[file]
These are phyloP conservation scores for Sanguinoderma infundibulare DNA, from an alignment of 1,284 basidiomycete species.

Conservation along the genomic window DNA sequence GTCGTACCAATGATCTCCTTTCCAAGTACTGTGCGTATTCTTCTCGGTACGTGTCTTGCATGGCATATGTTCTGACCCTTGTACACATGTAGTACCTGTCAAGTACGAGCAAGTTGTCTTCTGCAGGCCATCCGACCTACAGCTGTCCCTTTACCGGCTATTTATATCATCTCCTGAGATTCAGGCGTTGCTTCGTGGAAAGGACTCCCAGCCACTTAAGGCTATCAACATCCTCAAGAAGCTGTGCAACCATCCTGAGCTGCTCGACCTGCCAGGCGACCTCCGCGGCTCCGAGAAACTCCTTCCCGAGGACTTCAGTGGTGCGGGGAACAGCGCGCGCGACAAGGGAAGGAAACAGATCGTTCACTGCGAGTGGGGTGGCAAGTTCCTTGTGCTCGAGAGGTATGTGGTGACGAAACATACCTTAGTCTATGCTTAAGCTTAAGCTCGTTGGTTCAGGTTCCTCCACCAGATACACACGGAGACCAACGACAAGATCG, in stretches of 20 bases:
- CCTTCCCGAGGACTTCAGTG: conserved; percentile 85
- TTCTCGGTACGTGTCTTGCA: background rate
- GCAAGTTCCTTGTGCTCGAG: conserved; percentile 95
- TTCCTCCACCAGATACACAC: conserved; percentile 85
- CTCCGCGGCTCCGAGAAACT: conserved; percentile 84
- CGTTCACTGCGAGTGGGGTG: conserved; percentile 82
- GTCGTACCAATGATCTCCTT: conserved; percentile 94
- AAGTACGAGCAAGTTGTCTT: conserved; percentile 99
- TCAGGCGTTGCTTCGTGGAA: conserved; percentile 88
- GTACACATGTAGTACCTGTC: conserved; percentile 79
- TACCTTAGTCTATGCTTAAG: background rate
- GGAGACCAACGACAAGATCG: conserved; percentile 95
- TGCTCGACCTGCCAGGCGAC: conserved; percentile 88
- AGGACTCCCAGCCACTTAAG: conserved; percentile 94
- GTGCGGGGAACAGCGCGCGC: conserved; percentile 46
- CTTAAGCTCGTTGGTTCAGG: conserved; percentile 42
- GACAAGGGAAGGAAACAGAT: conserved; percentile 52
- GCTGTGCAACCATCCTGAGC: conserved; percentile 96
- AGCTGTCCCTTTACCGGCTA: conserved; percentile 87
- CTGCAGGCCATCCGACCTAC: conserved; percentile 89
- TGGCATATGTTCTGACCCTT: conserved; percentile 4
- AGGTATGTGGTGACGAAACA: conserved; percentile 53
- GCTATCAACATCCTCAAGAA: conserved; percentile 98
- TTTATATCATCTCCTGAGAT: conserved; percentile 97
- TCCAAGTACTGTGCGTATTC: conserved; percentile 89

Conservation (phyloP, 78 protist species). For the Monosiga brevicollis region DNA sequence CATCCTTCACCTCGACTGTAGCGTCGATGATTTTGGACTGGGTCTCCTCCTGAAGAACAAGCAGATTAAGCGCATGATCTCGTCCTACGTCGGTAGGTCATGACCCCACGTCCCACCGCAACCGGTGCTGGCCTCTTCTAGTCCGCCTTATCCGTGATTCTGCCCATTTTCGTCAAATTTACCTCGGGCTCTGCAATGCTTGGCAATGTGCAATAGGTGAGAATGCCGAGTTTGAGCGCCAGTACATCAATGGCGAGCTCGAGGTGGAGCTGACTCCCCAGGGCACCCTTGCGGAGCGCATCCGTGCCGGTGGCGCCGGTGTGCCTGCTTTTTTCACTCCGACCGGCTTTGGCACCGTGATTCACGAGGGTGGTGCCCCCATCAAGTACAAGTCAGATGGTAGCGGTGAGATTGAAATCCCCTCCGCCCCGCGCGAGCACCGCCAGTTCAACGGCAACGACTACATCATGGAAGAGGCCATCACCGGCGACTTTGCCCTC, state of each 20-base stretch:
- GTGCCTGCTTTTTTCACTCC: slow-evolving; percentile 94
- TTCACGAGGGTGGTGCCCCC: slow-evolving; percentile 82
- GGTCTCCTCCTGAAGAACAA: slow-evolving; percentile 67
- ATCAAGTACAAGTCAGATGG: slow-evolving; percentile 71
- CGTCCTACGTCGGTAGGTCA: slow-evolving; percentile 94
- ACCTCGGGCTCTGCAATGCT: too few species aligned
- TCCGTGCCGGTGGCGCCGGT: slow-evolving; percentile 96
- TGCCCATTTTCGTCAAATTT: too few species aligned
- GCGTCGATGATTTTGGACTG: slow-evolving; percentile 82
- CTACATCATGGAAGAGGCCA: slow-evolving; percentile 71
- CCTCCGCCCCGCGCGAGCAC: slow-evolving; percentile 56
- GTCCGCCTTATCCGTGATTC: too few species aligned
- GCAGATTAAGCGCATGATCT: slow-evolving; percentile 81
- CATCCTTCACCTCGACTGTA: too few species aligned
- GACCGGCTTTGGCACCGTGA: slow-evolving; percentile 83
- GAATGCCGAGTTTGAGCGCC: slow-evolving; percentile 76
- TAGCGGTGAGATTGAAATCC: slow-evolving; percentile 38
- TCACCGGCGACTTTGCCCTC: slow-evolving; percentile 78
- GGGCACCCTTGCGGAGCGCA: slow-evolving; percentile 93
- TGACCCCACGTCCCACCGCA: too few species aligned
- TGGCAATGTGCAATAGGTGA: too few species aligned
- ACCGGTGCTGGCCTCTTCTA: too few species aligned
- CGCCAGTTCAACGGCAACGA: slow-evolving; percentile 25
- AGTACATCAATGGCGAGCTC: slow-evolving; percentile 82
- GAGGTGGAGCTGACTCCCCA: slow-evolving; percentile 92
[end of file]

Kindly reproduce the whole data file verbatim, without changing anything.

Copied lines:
These are phyloP conservation scores for Sanguinoderma infundibulare DNA, from an alignment of 1,284 basidiomycete species.

Conservation along the genomic window DNA sequence GTCGTACCAATGATCTCCTTTCCAAGTACTGTGCGTATTCTTCTCGGTACGTGTCTTGCATGGCATATGTTCTGACCCTTGTACACATGTAGTACCTGTCAAGTACGAGCAAGTTGTCTTCTGCAGGCCATCCGACCTACAGCTGTCCCTTTACCGGCTATTTATATCATCTCCTGAGATTCAGGCGTTGCTTCGTGGAAAGGACTCCCAGCCACTTAAGGCTATCAACATCCTCAAGAAGCTGTGCAACCATCCTGAGCTGCTCGACCTGCCAGGCGACCTCCGCGGCTCCGAGAAACTCCTTCCCGAGGACTTCAGTGGTGCGGGGAACAGCGCGCGCGACAAGGGAAGGAAACAGATCGTTCACTGCGAGTGGGGTGGCAAGTTCCTTGTGCTCGAGAGGTATGTGGTGACGAAACATACCTTAGTCTATGCTTAAGCTTAAGCTCGTTGGTTCAGGTTCCTCCACCAGATACACACGGAGACCAACGACAAGATCG, in stretches of 20 bases:
- CCTTCCCGAGGACTTCAGTG: conserved; percentile 85
- TTCTCGGTACGTGTCTTGCA: background rate
- GCAAGTTCCTTGTGCTCGAG: conserved; percentile 95
- TTCCTCCACCAGATACACAC: conserved; percentile 85
- CTCCGCGGCTCCGAGAAACT: conserved; percentile 84
- CGTTCACTGCGAGTGGGGTG: conserved; percentile 82
- GTCGTACCAATGATCTCCTT: conserved; percentile 94
- AAGTACGAGCAAGTTGTCTT: conserved; percentile 99
- TCAGGCGTTGCTTCGTGGAA: conserved; percentile 88
- GTACACATGTAGTACCTGTC: conserved; percentile 79
- TACCTTAGTCTATGCTTAAG: background rate
- GGAGACCAACGACAAGATCG: conserved; percentile 95
- TGCTCGACCTGCCAGGCGAC: conserved; percentile 88
- AGGACTCCCAGCCACTTAAG: conserved; percentile 94
- GTGCGGGGAACAGCGCGCGC: conserved; percentile 46
- CTTAAGCTCGTTGGTTCAGG: conserved; percentile 42
- GACAAGGGAAGGAAACAGAT: conserved; percentile 52
- GCTGTGCAACCATCCTGAGC: conserved; percentile 96
- AGCTGTCCCTTTACCGGCTA: conserved; percentile 87
- CTGCAGGCCATCCGACCTAC: conserved; percentile 89
- TGGCATATGTTCTGACCCTT: conserved; percentile 4
- AGGTATGTGGTGACGAAACA: conserved; percentile 53
- GCTATCAACATCCTCAAGAA: conserved; percentile 98
- TTTATATCATCTCCTGAGAT: conserved; percentile 97
- TCCAAGTACTGTGCGTATTC: conserved; percentile 89

Conservation (phyloP, 78 protist species). For the Monosiga brevicollis region DNA sequence CATCCTTCACCTCGACTGTAGCGTCGATGATTTTGGACTGGGTCTCCTCCTGAAGAACAAGCAGATTAAGCGCATGATCTCGTCCTACGTCGGTAGGTCATGACCCCACGTCCCACCGCAACCGGTGCTGGCCTCTTCTAGTCCGCCTTATCCGTGATTCTGCCCATTTTCGTCAAATTTACCTCGGGCTCTGCAATGCTTGGCAATGTGCAATAGGTGAGAATGCCGAGTTTGAGCGCCAGTACATCAATGGCGAGCTCGAGGTGGAGCTGACTCCCCAGGGCACCCTTGCGGAGCGCATCCGTGCCGGTGGCGCCGGTGTGCCTGCTTTTTTCACTCCGACCGGCTTTGGCACCGTGATTCACGAGGGTGGTGCCCCCATCAAGTACAAGTCAGATGGTAGCGGTGAGATTGAAATCCCCTCCGCCCCGCGCGAGCACCGCCAGTTCAACGGCAACGACTACATCATGGAAGAGGCCATCACCGGCGACTTTGCCCTC, state of each 20-base stretch:
- GTGCCTGCTTTTTTCACTCC: slow-evolving; percentile 94
- TTCACGAGGGTGGTGCCCCC: slow-evolving; percentile 82
- GGTCTCCTCCTGAAGAACAA: slow-evolving; percentile 67
- ATCAAGTACAAGTCAGATGG: slow-evolving; percentile 71
- CGTCCTACGTCGGTAGGTCA: slow-evolving; percentile 94
- ACCTCGGGCTCTGCAATGCT: too few species aligned
- TCCGTGCCGGTGGCGCCGGT: slow-evolving; percentile 96
- TGCCCATTTTCGTCAAATTT: too few species aligned
- GCGTCGATGATTTTGGACTG: slow-evolving; percentile 82
- CTACATCATGGAAGAGGCCA: slow-evolving; percentile 71
- CCTCCGCCCCGCGCGAGCAC: slow-evolving; percentile 56
- GTCCGCCTTATCCGTGATTC: too few species aligned
- GCAGATTAAGCGCATGATCT: slow-evolving; percentile 81
- CATCCTTCACCTCGACTGTA: too few species aligned
- GACCGGCTTTGGCACCGTGA: slow-evolving; percentile 83
- GAATGCCGAGTTTGAGCGCC: slow-evolving; percentile 76
- TAGCGGTGAGATTGAAATCC: slow-evolving; percentile 38
- TCACCGGCGACTTTGCCCTC: slow-evolving; percentile 78
- GGGCACCCTTGCGGAGCGCA: slow-evolving; percentile 93
- TGACCCCACGTCCCACCGCA: too few species aligned
- TGGCAATGTGCAATAGGTGA: too few species aligned
- ACCGGTGCTGGCCTCTTCTA: too few species aligned
- CGCCAGTTCAACGGCAACGA: slow-evolving; percentile 25
- AGTACATCAATGGCGAGCTC: slow-evolving; percentile 82
- GAGGTGGAGCTGACTCCCCA: slow-evolving; percentile 92